WRITERS JOINING THE FESTIVAL IN 2019

LOGO 2019 (4000 x 4033).jpg

CLICK ON ANY NAME ABOVE TO ZOOM TO THAT PARTICULAR WRITER, OR SIMPLY SCROLL DOWN TO VIEW THE ENTIRE ROSTER.

 
 
 
AGABIAN.jpg

Photo Courtesy of

Nancy Agabian

Nancy Agabian is the author of Princess Freak (2000, Beyond Baroque Books) a collection of poetry, prose, and performance texts, and a memoir, Me as her again: True Stories of an Armenian Daughter (2008, Aunt Lute Books), which was a finalist for a Lambda Literary Award in LGBT Nonfiction and shortlisted for a Saroyan International Writing Prize.

Her recent novel, The Fear of Large and Small Nations was a finalist for the PEN/Bellwether Prize for Socially-Engaged Fiction. A facilitator of community-based writing workshops for over twenty years, she currently teaches creative writing at New York University and The New School.

 

This is Nancy’s first Festival as a participating writer and she will be offering the Writing Workshop, “WRITING LYRICS: Image, Emotion, and Justice”.

Visit her at:  www.nancyagabian.com

Photo Courtesy of

Keisha-Gaye Anderson

Keisha-Gaye Anderson is a Jamaican-born poet, author, visual artist, and media professional living in Brooklyn, NY. She is the author of Gathering the Waters (2014), her first book of poetry.

A Spell for Living, is forthcoming from Agape in 2019 as a multimedia e-book, including music and Keisha's original art work. It is the recipient of “Editors' Choice” recognition for the 2017 “Numinous Orisons, Luminous Origin Literary Award.” Keisha's second new poetry collection, Everything Is Necessary, will be published by Willow/Aquarius Press this year.

Keisha is a past participant of the VONA Voices and Callaloo writing workshops, and was short-listed for the “Small Axe Literary Competition.” She is a graduate of the Syracuse University Newhouse School and holds a M.F.A. in creative writing from City College/CUNY. This is her first Festival.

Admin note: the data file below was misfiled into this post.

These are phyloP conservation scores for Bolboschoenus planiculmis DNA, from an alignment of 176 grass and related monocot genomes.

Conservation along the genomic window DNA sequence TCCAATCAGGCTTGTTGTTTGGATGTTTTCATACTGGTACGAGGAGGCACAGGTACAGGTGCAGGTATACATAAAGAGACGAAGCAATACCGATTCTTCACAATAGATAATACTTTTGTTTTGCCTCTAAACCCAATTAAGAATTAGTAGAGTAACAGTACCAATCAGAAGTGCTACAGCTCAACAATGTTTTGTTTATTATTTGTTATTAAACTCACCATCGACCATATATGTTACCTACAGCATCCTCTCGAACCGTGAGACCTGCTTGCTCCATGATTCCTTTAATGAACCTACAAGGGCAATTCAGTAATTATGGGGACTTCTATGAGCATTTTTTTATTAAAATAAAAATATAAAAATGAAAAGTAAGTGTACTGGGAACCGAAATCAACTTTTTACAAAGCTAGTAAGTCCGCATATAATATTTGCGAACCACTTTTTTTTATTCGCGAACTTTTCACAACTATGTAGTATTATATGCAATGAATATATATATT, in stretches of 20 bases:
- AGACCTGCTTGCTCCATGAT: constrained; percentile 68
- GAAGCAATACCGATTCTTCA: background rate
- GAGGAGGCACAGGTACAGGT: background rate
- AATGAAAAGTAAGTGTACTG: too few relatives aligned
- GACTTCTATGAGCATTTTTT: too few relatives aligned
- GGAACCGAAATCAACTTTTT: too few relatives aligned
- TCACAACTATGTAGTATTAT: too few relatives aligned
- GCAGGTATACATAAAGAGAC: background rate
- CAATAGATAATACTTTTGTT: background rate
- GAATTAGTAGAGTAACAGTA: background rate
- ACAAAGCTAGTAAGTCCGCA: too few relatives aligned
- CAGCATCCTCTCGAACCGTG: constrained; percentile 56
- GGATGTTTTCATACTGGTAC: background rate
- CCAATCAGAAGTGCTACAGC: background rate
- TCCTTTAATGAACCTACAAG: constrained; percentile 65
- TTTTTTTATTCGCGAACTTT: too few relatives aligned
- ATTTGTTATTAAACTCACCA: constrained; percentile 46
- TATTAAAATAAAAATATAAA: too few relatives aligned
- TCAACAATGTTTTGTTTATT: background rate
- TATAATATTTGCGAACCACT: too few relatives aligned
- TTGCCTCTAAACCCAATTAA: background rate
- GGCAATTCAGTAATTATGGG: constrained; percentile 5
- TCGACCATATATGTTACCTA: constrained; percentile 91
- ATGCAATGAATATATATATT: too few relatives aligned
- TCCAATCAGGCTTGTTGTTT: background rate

This is Keisha's second Festival as a participating writer and she will be offering the Writing Workshop, "WRITE YOURSELF IN: Being and Becoming Through Speculative Fiction".

 
 

Photo Courtesy of Ann E. Chapman

Breena Clarke

Breena Clarke is the author of three novels, River Cross My Heart, Stand the Storm, and her newest, Angels Make Their Hope Here.  All three novels present vivid views of African-American communities.

 

She is a faculty member of the Stone Coast MFA Program at the University of Southern Maine.  She is affiliated with A Room of Her Own: A Foundation for Women Artists. She is an avid swimmer. Since retirement from Time-Warner in 2000, she has been a full-time writer. 

 

Breena is a co-organizer of the annual Hobart Festival of Women Writers. She will be offering the Writing Workshop: "HOW THEY MUST HAVE FELT: Developing an Emotional Landscape in Fiction".

Photo courtesy of Nivea Castro

Cheryl Clarke

Cheryl Clarke is a black lesbian feminist poet and the author of five books of poetry: Narratives: Poems in the Tradition of Black Women (1982), Living as a Lesbian (1986), Humid Pitch (1989), Experimental Love (1993), By My Precise Haircut, winner of the  2016 Hilary Tham Award from Word Works Books; and the chapbooks, Your Own Lovely Bosom  (2014) and Targets (2018).

Her writing has appeared in numerous publications, including the journals Conditions, Sinister Wisdom, Callaloo, Black World, African American Literary Review, and the iconic anthologies: This Bridge Called My Back: Writings By Radical Women of Color, and Home Girls: A Black Feminist Anthology.

For the midterm elections of 2018, she co-edited Dump Trump: Legacies of Resistance, a Sinister Wisdom special issue.

 

Cheryl is a co-organizer of the annual Hobart Festival of Women Writers.

Photo Courtesy of

Esther Cohen

Esther Cohen is the author of Don’t Mind Me: And Other Jewish Lies with illustrations by Roz Chast, the novels No Charge for Looking and Book Doctor, and Unseen America, an ongoing project in visual history, started in 2000. Nannies, homecare workers, migrants, and scores of others tell the stories of their lives through pictures they take of what they see. 

 

Esther has also published two volumes of poetry, God Is a Tree and prayerbook. She has been writing a daily poetry blog since 2014. 

 

This is her seventh year at the Festival as an Invited Writer.  She lives in Manhattan as well as Cornwallville, NY.